Historic Hunter House
This home was built by Joseph Sneddon Hunter and members of his pioneer family who came from Scotland to Cedar City in the early 1850s.
Original cost to build the home is unknown. Restoration costs to date total $160,000.
Subcontractors and Suppliers
Southwest Applied Technology College, Robison Rentals, Cedar Fastening Systems, Sunroc, Jones Paint and Glass, Pacific Supply, Cedar Building Products, Shakespeare Flooring, Warren Electric, J. R. Reardon, Precision Chimney.
The Joseph S. Hunter house is significant as an example of Utah vernacular architecture. The first section of the house, built in 1866 is a one and a half story brick example of the Central Hall vernacular type. The east façade displays distinctive wall dormers. The original house has gable-end chimneys and exhibits common brick bonding and relieving arched windows. Decorative features include a plan entablature, gable end cornice returns, gable and dormer finals, and elliptical fanlights in the dormers. The mixing of Greek and Gothic Revival stylistic elements is commonly encountered on vernacular houses of this type.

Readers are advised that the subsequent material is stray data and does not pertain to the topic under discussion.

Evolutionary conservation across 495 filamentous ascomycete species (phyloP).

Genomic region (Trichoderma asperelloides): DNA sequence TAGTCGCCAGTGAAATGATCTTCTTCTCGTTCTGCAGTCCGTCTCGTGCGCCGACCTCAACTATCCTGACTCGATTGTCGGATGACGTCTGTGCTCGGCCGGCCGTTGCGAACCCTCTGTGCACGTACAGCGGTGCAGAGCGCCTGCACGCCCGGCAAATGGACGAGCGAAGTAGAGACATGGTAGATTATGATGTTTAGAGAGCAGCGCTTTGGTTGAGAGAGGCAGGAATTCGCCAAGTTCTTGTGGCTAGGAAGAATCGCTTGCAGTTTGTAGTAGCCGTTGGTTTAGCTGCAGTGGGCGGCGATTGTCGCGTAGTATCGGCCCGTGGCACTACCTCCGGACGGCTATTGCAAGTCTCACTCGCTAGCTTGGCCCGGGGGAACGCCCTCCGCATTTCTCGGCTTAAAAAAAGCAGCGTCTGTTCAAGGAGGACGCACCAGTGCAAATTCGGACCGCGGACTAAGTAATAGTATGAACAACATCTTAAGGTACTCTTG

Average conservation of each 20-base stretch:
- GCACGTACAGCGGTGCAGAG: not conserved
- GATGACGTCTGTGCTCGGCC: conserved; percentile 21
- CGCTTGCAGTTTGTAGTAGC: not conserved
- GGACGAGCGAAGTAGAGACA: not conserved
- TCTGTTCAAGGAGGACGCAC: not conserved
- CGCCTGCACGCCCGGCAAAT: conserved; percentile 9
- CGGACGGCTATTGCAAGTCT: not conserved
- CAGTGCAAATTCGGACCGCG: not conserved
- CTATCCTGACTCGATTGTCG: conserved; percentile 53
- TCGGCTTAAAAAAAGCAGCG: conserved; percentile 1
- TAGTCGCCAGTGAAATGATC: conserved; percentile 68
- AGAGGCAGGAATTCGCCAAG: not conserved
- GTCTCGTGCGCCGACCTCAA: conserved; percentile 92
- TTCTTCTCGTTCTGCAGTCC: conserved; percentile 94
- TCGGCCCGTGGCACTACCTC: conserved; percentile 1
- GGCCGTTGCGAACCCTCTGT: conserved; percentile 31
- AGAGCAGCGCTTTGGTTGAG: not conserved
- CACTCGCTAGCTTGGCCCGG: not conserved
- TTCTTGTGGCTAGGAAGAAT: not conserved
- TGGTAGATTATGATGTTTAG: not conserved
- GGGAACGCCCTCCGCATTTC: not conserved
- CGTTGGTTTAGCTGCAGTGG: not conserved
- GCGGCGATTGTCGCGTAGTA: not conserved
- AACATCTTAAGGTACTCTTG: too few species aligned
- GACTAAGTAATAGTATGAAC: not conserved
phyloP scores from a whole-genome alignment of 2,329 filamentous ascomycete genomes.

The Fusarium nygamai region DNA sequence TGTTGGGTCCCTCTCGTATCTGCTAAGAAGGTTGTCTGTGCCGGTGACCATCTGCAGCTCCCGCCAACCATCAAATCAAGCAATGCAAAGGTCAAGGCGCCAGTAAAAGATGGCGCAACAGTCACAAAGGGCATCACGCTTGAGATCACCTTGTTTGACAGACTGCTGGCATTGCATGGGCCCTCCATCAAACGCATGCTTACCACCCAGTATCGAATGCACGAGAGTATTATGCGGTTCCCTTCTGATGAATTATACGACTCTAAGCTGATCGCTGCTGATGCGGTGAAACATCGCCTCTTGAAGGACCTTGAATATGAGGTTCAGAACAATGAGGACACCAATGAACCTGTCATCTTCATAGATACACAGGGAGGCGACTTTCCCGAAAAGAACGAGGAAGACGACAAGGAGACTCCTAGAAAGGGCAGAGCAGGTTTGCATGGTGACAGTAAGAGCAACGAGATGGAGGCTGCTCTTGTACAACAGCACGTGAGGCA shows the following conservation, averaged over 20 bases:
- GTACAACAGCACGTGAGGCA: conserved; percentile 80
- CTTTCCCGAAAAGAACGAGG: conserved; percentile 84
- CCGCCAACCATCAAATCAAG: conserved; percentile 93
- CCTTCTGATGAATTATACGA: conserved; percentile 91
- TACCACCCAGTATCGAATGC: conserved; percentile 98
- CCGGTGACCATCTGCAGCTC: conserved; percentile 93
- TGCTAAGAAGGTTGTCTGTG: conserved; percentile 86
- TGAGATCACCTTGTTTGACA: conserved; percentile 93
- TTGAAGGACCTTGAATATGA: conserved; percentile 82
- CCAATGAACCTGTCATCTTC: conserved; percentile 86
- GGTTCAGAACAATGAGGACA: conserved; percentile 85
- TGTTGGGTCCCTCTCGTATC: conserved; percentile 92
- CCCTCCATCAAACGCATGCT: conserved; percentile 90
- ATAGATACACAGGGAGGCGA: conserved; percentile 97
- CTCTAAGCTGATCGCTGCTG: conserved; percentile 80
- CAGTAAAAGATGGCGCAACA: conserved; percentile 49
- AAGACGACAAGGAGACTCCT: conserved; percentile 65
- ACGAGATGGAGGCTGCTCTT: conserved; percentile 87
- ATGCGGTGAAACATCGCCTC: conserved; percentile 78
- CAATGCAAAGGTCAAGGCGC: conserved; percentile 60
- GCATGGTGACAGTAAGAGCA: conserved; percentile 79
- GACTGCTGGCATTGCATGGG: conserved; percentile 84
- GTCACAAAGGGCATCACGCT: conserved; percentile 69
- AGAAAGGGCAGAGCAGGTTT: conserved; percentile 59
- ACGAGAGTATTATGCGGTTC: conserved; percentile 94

Biography of Builder
Joseph Sneddon Hunter was born in 1844 in Scotland to Joseph Hunter and Elizabeth Davidson. The family migrated to the United States in 1849. After pausing in Missouri where Mrs. Hunter and two of her children died, Joseph Hunter and his sons set out for Utah, arriving in Salt Lake City in the early fall of 1852. The Hunters were then called to help colonize Cedar City, and arrived there in October.
Joseph Sneddon Hunter subsequently made his living in farming and livestock. He married Elizabeth Catherine Pinnock in 1865. They had 10 children. Their house was built in three stages between 1866 and 1891. Hunter died in his house in 1904.
585 N Main
Cedar City, Utah 84721